Interviews at the farm and a trip to the ATM location where she was last seen produce no new information.

Sloane interviews Emily’s father, Lucas “Luke” Pike, a dedicated alcoholic simmering with rage, who does night security at building sites. 

Sloane gets a composite sketch made of a potential suspect. No one recognizes him. She is furious with Maddy for sharing the sketch publicly. Maddy says she used the photo to raise money for expenses such as Sloane’s fees and Maddy’s administration costs. 

Sloane does not want to take her bi-polar medication as it makes her “feel slow”. She simply says she “is fucked up”. 

The investigation grows ever more complex.

For all her brash confrontative nature Sloane is obsessive about noticing details. I appreciate sleuths who are observant.

I felt a shiver as the title is explained to Sloane:

“Call of the void,” she said. “Have you ever stood somewhere really high and felt a weird impulse to jump, like something was pulling you over the edge?”

I feel the void is never far from Sloane's mind whether she is awake or in fitful sleep.

She struggles with the possibility of a normal relationship. It has been a long time since she played with a child. Could Sloane have a life with sobriety and a stable family relationship?

Tension relentlessly builds as Sloane closes in on Emily’s killer.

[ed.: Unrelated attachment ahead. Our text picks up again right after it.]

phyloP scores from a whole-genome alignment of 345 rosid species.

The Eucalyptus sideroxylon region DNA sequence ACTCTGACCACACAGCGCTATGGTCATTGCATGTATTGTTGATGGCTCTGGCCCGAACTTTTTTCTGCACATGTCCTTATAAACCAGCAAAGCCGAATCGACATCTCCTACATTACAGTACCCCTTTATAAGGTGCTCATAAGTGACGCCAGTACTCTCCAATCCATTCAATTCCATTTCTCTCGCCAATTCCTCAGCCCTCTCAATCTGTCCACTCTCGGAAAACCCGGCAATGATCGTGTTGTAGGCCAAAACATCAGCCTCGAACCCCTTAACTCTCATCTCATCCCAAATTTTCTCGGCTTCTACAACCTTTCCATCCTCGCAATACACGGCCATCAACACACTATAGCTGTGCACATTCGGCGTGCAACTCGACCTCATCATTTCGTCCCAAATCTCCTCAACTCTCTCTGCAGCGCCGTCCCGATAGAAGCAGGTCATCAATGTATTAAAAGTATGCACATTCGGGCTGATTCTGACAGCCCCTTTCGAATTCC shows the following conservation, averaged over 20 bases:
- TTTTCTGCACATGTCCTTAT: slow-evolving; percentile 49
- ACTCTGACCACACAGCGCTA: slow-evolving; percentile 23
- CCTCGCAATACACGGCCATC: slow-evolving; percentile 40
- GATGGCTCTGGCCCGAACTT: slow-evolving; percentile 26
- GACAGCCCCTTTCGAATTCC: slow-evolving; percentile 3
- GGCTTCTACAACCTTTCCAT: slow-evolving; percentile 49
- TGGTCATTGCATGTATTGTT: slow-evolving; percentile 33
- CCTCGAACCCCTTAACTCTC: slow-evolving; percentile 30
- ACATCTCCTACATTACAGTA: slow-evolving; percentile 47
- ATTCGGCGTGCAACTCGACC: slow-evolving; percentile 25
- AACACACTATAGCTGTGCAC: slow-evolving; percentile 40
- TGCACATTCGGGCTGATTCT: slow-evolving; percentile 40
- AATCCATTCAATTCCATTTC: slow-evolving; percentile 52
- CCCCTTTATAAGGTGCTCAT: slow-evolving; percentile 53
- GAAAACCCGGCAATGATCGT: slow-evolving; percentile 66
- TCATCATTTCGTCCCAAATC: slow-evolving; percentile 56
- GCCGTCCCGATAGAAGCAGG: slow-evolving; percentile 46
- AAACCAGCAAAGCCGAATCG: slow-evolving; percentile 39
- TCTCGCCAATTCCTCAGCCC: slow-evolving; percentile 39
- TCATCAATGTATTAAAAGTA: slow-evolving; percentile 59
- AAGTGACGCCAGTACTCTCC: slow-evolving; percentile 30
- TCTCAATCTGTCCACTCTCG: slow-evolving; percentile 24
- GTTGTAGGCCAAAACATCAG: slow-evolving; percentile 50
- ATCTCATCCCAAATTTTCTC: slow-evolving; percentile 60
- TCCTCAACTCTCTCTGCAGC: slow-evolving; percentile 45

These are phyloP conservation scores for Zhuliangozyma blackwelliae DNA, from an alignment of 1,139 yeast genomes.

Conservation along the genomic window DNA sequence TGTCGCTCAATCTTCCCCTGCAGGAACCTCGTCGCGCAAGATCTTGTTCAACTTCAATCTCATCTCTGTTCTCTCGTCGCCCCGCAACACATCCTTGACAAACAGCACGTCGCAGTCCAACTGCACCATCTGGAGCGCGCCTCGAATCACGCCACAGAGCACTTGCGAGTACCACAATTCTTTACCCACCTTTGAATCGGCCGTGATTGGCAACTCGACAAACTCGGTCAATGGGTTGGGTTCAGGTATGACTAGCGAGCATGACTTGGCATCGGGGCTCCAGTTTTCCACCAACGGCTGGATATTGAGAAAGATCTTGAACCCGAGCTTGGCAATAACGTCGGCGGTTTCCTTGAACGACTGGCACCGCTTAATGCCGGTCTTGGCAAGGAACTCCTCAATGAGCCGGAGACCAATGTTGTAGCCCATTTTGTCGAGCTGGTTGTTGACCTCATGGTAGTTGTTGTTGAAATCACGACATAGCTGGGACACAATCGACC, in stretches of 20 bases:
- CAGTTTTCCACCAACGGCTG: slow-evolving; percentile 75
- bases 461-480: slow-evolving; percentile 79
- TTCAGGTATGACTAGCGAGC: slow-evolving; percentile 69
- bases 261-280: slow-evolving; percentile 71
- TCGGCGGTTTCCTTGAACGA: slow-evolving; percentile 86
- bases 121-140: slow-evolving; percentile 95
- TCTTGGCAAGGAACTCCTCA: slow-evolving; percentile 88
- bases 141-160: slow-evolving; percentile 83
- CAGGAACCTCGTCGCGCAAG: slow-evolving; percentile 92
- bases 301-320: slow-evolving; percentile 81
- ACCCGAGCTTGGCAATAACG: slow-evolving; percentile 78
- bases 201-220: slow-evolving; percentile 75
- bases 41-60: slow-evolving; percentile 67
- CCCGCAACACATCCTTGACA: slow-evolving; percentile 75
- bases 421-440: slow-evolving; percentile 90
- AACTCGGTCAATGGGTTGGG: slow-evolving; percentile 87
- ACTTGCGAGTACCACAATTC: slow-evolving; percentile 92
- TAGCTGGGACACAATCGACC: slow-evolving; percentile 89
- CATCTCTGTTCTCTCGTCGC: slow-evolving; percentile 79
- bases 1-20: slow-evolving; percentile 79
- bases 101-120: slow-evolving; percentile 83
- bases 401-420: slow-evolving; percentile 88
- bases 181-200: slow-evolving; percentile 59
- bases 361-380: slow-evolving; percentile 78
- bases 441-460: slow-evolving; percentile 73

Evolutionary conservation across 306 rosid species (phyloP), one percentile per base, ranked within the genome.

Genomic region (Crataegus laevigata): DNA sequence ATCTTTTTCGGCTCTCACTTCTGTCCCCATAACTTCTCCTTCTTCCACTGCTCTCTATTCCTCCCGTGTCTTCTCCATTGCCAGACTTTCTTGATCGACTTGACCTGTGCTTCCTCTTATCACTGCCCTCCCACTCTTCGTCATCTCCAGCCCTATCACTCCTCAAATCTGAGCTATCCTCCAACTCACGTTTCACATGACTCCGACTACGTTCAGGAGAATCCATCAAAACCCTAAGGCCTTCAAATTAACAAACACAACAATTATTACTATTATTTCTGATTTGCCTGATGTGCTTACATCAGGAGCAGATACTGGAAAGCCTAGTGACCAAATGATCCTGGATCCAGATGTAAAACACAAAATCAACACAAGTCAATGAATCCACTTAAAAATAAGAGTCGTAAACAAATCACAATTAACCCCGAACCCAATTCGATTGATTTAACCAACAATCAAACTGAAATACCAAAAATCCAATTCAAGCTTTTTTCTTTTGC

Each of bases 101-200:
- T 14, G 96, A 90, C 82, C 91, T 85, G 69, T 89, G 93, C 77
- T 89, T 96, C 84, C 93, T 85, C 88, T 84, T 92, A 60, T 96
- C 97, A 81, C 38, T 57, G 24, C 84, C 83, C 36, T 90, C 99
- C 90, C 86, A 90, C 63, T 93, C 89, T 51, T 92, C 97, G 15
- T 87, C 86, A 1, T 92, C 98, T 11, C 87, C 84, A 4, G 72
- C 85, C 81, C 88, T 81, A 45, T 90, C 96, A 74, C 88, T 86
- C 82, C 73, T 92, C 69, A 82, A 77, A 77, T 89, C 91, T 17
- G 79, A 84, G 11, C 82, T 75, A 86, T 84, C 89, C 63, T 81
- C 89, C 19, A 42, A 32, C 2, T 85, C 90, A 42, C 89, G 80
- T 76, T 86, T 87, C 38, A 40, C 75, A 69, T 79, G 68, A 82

The narrative of life in Vancouver, especially on the seedy side of town, is compelling and completely credible. The pages flow easily with that wonderful feeling of being caught up in a riveting story. Siemens is a more assured storyteller in his second book. I could see and feel the harsh reality of the city in his words. 

While I do not wish to discuss in detail the ending of the book in a review that will form a post on my blog I had conflicting emotions as I read the conclusion. Initially I thought it was too Hollywood. I acknowledge I am not fond of Hollywood endings. The bulk of the book had told a challenging story without being excessively dramatic. On reflection I concluded the resolution fit the story. Great drama was needed to finish the mystery and address Sloane’s life. 

I expect Call of the Void will be on Award shortlists for 2024 and it has the potential to be an Award winner. Siemens has become one of the best young crime fiction writers in Canada.



  1. It does sound absorbing, Bill, and I know the feeling of being caught up in a book like that. If the writing style is skilled enough, you simply don't want to stop reading. Sloane sounds like an interesting character, too, and a good fit for a noir novel. I can see why you were caught up in this one.

    1. Margot: Thanks for the comment. Jeremy drove the plot and I rode with him. More complex than many thrillers.

  2. The books that grab me tend to have fast-paced plots that continuously drive the story forward. I try to channel that pacing in my work, and it helps that I have a main protagonist who is relentless in her search for the truth. Once I tap into Sloane's energy, the writing is a lot of fun.

    1. Thanks Jeremy. I appreciate your comment. Sloane's energy would certainly drive you forward. She is compelling and dare I say, demanding.